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Panama president promises more transparency

April 7th, 2016

Episode 689 of 861 episodes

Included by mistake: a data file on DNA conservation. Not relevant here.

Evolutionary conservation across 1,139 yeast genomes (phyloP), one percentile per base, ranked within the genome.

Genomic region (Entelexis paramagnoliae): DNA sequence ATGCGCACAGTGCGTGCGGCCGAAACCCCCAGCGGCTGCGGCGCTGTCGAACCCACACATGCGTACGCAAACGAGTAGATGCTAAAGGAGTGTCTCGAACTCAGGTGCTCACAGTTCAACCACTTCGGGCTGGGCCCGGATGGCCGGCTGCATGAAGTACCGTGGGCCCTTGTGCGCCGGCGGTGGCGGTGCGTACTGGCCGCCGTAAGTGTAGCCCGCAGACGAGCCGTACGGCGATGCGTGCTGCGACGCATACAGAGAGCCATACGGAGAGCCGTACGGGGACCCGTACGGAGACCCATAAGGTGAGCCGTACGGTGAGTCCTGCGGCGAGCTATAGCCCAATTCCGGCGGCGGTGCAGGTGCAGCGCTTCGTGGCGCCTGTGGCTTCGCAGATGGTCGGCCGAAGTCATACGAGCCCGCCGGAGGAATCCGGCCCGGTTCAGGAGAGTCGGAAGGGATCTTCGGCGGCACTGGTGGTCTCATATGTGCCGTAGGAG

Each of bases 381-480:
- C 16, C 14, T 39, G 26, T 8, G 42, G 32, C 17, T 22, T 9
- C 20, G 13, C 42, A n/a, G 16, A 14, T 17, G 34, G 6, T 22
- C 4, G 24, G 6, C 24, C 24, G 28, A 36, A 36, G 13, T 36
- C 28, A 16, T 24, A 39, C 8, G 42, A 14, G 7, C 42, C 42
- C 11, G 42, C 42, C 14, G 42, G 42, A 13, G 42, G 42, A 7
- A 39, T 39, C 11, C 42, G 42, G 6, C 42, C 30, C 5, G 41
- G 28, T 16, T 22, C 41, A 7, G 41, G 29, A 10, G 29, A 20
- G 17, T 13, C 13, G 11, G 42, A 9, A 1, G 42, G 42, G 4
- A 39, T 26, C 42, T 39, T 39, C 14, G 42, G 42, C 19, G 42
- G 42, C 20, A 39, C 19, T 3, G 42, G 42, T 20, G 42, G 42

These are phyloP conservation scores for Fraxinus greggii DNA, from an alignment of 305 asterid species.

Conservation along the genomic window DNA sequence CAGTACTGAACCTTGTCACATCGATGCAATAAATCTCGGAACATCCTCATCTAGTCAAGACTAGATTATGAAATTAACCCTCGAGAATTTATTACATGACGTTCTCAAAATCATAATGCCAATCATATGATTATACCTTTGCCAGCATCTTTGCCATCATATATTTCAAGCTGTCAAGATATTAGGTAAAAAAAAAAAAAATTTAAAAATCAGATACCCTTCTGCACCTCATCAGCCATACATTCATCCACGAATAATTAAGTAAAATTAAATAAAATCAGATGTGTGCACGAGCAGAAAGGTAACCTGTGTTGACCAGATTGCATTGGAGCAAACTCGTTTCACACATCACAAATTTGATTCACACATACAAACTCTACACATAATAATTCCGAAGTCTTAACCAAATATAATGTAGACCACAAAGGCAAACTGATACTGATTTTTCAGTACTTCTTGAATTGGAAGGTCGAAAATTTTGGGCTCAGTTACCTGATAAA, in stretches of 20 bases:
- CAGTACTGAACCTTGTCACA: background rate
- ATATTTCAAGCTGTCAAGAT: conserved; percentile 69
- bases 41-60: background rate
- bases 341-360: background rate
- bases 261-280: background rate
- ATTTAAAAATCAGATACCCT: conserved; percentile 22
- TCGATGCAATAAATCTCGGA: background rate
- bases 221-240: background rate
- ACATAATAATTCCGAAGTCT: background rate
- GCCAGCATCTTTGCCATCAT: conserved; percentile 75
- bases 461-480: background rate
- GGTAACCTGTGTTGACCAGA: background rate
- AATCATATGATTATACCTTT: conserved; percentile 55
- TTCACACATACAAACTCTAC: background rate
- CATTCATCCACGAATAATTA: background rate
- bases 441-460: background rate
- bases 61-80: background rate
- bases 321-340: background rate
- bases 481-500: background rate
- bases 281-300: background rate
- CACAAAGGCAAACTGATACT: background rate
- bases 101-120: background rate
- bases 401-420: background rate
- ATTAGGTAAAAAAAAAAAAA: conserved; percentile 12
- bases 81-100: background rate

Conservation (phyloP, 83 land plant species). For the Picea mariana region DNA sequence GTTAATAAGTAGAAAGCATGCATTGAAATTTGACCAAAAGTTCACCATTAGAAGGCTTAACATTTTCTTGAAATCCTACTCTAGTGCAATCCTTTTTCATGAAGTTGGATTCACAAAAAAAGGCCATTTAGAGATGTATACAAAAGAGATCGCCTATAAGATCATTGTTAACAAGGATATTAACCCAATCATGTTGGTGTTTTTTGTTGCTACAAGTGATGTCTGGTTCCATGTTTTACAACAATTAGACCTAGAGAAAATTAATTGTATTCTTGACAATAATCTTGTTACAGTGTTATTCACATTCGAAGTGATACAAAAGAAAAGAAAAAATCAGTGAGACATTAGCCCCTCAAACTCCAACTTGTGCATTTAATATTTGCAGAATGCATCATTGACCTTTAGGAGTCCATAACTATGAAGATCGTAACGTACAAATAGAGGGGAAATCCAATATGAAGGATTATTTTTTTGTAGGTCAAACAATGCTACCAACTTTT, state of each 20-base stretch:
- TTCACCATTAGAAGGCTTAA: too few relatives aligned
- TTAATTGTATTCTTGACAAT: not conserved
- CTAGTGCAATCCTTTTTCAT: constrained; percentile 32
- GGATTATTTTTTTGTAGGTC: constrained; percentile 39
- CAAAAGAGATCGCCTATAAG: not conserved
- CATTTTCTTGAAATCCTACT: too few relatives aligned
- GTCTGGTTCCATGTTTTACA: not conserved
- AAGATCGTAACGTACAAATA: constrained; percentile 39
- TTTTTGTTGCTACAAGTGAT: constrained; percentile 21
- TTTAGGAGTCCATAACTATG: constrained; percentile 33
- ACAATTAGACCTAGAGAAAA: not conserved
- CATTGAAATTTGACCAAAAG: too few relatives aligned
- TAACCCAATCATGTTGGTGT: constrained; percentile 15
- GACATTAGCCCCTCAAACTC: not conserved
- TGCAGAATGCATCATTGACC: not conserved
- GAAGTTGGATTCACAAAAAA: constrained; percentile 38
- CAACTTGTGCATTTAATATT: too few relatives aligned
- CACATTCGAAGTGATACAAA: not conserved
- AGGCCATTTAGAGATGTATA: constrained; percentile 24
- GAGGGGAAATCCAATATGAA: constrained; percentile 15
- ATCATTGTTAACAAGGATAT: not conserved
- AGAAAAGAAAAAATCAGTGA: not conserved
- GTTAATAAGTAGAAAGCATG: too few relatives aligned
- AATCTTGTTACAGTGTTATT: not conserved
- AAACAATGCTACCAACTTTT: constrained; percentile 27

Panama will set up a special Commission to consider the fallout of the leak of millions of documents from the law firm Mossack Fonseca. It could mean more banking transparency. We get analysis from US journalist Ken Silverstein, who started writing about the activities of Mossack Fonseca 18 ago. Evidence from the Panama Papers data leak suggests an oil company, that used to have its shares listed in London, Heritage Oil, was advised to use tax havens to avoid paying $400 million in Capital Gains Tax to the Ugandan government. We hear from BBC reporter Rob Wilson, who has been following the story. Tax havens are under scrutiny, notably because of the perception they can be used by corrupt politicians to steal money, to hide the real owners of companies and to drive up property prices in cities where ordinary people struggle to afford a home. However our regular economic commentator, Irwin Stelzer says the real issue is not that leaders avoided tax, but how they got the money they are shielding. VAT or Value Added Tax is one of the biggest sources of Government revenue in the European Union, but it could be a lot bigger, according to the latest official figures. If fraud and inefficiencies could be eliminated, governments would have almost $200 billion to spend on public services. Now the European Commission is proposing a shake-up of the system to track down the missing money. One of the biggest offenders is Romania, where 40% of the VAT which should be raised is disappearing. Sorin Biban a Tax Manager at Biris Goran Consulting in Bucharest explains what is going on, while Professor Rita de la Feria, Chair in Tax Law at the University of Leeds, tells us how important the missing VAT is. About 200 owners of start-up businesses from around the world are meeting in the Ugandan capital, Kampala, for the Young Entrepreneur Awards. The initiative is part of the Prince's Trust, headed by Britain's Prince Charles. We hear from two of the aspiring entrepreneurs, one from Sweden and the other from Uganda.

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